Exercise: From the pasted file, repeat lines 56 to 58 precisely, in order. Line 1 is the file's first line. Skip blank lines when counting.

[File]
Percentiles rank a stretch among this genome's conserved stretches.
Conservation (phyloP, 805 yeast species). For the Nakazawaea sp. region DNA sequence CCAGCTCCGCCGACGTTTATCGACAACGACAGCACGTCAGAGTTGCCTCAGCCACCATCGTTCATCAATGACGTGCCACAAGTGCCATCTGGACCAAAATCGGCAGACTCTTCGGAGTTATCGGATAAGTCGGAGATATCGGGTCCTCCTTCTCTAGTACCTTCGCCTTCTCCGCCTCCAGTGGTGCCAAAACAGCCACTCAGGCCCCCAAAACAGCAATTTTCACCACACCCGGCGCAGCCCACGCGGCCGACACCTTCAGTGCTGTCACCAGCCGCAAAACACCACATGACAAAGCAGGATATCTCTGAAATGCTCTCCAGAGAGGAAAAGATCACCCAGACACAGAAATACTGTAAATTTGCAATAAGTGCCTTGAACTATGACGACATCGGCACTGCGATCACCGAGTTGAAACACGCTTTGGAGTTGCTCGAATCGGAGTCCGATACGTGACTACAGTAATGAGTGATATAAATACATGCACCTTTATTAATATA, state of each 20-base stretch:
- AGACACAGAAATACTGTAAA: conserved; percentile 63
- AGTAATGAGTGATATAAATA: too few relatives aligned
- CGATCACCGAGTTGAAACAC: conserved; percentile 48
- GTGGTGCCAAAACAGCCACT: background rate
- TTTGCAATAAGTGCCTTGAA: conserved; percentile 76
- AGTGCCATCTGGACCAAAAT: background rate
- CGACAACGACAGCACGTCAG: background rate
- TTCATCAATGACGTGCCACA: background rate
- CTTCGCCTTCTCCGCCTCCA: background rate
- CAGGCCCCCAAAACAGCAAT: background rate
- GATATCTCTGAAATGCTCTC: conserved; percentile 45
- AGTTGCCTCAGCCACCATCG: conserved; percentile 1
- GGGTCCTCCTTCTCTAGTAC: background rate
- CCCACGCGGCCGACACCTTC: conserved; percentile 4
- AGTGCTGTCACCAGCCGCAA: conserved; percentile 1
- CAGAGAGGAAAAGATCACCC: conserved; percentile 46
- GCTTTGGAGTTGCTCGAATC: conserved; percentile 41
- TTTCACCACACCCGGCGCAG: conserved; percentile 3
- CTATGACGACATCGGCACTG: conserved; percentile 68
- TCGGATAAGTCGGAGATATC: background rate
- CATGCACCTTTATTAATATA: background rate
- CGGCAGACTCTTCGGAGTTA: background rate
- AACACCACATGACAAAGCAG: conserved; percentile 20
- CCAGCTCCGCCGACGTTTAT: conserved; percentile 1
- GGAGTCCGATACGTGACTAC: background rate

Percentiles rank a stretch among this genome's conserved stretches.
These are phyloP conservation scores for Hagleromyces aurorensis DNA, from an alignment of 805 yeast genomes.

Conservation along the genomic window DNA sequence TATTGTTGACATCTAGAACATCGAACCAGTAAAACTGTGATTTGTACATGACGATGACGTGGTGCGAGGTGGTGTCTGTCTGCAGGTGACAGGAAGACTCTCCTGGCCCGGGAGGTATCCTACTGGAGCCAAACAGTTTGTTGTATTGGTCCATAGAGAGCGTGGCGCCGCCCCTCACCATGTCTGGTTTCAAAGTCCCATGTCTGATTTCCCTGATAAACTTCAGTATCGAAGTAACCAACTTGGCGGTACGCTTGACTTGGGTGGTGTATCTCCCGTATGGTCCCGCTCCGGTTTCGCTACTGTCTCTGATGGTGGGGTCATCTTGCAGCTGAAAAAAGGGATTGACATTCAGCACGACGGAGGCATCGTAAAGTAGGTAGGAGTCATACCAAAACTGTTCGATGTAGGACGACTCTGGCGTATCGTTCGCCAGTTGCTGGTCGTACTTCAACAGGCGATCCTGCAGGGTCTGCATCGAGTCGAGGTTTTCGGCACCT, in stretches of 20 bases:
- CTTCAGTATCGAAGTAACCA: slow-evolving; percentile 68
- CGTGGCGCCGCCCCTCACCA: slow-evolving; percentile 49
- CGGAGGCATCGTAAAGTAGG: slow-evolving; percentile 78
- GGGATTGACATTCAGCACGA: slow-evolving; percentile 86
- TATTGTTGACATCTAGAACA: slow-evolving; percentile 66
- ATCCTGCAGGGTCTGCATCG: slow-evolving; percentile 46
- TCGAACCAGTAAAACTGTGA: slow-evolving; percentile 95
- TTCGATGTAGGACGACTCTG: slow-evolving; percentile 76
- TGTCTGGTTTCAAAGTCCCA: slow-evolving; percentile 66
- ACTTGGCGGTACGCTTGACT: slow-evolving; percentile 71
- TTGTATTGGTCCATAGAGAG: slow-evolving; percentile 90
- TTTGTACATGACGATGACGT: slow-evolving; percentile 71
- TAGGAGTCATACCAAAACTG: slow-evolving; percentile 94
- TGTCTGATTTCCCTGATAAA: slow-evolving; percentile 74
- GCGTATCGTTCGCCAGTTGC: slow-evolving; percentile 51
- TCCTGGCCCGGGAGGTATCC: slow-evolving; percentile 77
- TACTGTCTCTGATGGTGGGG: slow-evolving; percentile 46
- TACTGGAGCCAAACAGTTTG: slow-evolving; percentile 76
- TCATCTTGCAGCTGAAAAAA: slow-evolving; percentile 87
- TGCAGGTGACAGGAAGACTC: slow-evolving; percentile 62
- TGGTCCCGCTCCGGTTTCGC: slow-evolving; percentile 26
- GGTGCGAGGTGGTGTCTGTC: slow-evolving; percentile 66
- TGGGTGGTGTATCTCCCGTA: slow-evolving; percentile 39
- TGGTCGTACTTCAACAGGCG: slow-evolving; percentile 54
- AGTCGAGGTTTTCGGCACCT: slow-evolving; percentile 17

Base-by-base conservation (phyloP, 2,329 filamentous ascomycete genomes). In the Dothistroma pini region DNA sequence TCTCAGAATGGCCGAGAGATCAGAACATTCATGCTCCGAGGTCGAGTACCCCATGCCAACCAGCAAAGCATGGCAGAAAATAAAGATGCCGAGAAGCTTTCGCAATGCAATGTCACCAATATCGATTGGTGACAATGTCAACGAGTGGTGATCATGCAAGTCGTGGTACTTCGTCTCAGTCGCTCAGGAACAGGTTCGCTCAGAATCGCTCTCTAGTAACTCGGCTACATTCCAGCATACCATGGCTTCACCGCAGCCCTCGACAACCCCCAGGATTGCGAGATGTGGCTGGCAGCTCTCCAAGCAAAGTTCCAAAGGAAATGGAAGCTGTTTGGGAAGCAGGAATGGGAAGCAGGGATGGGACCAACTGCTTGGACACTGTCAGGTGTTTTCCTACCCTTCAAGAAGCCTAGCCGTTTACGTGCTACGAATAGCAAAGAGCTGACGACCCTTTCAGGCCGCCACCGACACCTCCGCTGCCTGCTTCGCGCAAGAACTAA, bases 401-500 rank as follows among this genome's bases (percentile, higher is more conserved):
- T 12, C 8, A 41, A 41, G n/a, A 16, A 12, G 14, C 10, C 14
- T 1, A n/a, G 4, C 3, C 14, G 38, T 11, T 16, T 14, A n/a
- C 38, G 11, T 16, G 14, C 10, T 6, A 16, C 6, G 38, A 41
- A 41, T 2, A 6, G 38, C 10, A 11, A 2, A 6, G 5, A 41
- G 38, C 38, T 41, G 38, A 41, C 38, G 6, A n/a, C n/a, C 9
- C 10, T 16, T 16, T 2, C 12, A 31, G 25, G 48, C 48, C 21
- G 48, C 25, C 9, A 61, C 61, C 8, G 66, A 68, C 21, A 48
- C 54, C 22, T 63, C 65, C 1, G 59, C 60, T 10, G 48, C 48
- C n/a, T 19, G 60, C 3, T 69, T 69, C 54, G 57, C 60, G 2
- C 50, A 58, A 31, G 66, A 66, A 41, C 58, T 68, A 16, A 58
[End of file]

Base-by-base conservation (phyloP, 2,329 filamentous ascomycete genomes). In the Dothistroma pini region DNA sequence TCTCAGAATGGCCGAGAGATCAGAACATTCATGCTCCGAGGTCGAGTACCCCATGCCAACCAGCAAAGCATGGCAGAAAATAAAGATGCCGAGAAGCTTTCGCAATGCAATGTCACCAATATCGATTGGTGACAATGTCAACGAGTGGTGATCATGCAAGTCGTGGTACTTCGTCTCAGTCGCTCAGGAACAGGTTCGCTCAGAATCGCTCTCTAGTAACTCGGCTACATTCCAGCATACCATGGCTTCACCGCAGCCCTCGACAACCCCCAGGATTGCGAGATGTGGCTGGCAGCTCTCCAAGCAAAGTTCCAAAGGAAATGGAAGCTGTTTGGGAAGCAGGAATGGGAAGCAGGGATGGGACCAACTGCTTGGACACTGTCAGGTGTTTTCCTACCCTTCAAGAAGCCTAGCCGTTTACGTGCTACGAATAGCAAAGAGCTGACGACCCTTTCAGGCCGCCACCGACACCTCCGCTGCCTGCTTCGCGCAAGAACTAA, bases 401-500 rank as follows among this genome's bases (percentile, higher is more conserved):
- T 12, C 8, A 41, A 41, G n/a, A 16, A 12, G 14, C 10, C 14
- T 1, A n/a, G 4, C 3, C 14, G 38, T 11, T 16, T 14, A n/a